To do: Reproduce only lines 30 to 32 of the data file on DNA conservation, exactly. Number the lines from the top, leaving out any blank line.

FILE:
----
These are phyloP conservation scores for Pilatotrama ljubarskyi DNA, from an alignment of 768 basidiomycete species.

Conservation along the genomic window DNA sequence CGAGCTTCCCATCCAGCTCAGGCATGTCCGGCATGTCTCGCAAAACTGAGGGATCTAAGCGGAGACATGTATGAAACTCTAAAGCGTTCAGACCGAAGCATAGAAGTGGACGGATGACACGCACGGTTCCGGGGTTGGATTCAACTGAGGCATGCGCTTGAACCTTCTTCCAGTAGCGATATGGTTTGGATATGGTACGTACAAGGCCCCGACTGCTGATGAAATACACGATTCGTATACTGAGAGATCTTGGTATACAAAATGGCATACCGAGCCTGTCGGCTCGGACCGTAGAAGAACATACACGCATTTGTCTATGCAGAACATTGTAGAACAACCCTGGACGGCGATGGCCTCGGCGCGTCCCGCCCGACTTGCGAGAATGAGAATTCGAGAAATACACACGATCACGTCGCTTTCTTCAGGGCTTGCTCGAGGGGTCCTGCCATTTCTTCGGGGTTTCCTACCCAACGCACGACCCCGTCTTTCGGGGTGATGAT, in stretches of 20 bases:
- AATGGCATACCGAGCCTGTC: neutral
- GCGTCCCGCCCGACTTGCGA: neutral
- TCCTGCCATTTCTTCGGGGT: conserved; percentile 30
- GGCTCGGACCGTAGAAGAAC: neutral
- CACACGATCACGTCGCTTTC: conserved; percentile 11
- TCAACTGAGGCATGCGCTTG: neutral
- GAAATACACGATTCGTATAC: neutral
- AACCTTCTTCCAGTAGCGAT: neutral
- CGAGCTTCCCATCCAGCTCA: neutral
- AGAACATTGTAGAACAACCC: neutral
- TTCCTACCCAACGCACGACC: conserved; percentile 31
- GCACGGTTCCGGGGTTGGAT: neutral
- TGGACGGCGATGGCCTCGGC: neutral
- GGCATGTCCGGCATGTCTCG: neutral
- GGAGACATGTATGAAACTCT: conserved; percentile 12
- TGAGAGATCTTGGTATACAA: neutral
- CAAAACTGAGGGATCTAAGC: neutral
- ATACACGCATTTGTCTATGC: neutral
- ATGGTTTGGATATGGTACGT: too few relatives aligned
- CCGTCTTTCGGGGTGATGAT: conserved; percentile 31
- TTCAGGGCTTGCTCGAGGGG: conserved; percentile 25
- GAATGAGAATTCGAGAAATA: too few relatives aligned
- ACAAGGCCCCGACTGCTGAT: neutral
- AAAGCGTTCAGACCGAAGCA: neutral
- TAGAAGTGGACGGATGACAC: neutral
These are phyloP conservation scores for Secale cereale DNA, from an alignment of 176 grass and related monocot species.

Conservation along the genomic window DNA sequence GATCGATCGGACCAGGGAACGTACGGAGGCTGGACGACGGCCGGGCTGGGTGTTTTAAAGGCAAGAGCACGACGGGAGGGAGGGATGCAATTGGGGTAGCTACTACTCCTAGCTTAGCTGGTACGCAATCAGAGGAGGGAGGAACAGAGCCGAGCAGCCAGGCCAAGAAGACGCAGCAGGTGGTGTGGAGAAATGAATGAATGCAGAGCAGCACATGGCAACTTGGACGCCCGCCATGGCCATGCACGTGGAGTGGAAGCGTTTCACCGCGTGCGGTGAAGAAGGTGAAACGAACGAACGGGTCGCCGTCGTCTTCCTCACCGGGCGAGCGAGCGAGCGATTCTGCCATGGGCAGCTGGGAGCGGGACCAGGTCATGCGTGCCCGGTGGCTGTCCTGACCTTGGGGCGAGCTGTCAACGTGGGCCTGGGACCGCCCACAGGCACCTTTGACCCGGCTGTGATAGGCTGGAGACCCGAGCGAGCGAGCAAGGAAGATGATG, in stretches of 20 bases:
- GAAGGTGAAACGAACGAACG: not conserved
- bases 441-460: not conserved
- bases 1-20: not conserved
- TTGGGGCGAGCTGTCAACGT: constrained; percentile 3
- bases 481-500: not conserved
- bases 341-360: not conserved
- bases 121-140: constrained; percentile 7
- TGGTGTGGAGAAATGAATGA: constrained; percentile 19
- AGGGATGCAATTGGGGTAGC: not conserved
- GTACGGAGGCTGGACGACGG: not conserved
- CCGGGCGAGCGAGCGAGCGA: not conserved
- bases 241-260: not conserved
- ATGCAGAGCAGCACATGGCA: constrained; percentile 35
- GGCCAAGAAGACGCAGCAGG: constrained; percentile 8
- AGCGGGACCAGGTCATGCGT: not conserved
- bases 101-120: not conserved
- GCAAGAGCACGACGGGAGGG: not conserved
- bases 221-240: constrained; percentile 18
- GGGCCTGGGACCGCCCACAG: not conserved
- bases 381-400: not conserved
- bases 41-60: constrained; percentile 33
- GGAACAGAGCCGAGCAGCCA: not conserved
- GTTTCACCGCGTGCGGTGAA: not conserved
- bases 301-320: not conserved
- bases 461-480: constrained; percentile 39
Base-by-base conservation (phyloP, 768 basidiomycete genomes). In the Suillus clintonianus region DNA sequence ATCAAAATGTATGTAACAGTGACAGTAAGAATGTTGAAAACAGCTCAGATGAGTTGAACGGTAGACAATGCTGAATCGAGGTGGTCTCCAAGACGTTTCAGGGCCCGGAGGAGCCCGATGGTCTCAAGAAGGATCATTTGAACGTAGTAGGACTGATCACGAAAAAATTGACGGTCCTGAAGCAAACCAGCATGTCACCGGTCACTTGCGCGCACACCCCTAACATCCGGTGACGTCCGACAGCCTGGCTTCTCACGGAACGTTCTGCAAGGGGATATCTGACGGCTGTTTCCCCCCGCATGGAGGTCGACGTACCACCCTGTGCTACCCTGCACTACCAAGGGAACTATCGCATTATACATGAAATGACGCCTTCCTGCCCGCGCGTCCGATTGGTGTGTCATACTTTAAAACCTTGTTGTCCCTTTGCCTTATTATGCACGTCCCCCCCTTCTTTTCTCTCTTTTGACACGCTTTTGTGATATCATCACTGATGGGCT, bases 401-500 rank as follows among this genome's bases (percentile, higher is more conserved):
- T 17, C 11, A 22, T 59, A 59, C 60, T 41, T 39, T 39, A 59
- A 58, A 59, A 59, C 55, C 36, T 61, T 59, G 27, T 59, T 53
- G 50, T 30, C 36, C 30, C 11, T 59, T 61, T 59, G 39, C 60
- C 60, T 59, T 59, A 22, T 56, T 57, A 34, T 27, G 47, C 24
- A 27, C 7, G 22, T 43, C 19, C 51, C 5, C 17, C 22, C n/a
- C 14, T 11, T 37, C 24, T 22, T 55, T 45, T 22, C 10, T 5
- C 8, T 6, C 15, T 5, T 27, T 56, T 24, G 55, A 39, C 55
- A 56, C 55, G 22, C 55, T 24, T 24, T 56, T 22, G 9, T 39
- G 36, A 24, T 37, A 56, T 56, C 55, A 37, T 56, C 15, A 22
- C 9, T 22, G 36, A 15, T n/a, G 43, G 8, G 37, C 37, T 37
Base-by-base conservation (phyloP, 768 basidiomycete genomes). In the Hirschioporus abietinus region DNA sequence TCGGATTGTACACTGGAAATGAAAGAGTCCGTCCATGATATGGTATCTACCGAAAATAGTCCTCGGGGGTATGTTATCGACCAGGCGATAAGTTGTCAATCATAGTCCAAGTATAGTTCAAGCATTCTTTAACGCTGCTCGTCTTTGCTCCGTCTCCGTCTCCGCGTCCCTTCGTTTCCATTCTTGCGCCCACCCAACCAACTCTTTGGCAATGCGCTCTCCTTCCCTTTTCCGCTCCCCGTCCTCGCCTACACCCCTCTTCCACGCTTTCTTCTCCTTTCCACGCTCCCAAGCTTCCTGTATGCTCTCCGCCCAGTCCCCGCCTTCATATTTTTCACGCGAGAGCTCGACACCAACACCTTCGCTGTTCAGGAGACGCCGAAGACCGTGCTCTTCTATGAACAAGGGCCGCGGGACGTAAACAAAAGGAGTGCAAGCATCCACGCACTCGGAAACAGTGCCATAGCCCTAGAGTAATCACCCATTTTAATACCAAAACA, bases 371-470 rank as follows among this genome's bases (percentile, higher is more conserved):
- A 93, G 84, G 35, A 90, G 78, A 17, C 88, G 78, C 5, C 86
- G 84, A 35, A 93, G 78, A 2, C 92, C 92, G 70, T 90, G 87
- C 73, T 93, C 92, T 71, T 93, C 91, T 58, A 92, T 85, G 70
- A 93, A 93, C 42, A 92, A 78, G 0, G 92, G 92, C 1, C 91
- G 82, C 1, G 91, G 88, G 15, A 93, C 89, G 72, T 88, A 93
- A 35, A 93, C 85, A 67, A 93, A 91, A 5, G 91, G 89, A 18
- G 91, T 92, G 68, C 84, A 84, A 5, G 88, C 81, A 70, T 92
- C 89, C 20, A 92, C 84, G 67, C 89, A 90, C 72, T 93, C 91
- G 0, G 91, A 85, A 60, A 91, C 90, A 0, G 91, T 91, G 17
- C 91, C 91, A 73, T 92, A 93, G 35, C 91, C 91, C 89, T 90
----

- GAAGGTGAAACGAACGAACG: not conserved
- bases 441-460: not conserved
- bases 1-20: not conserved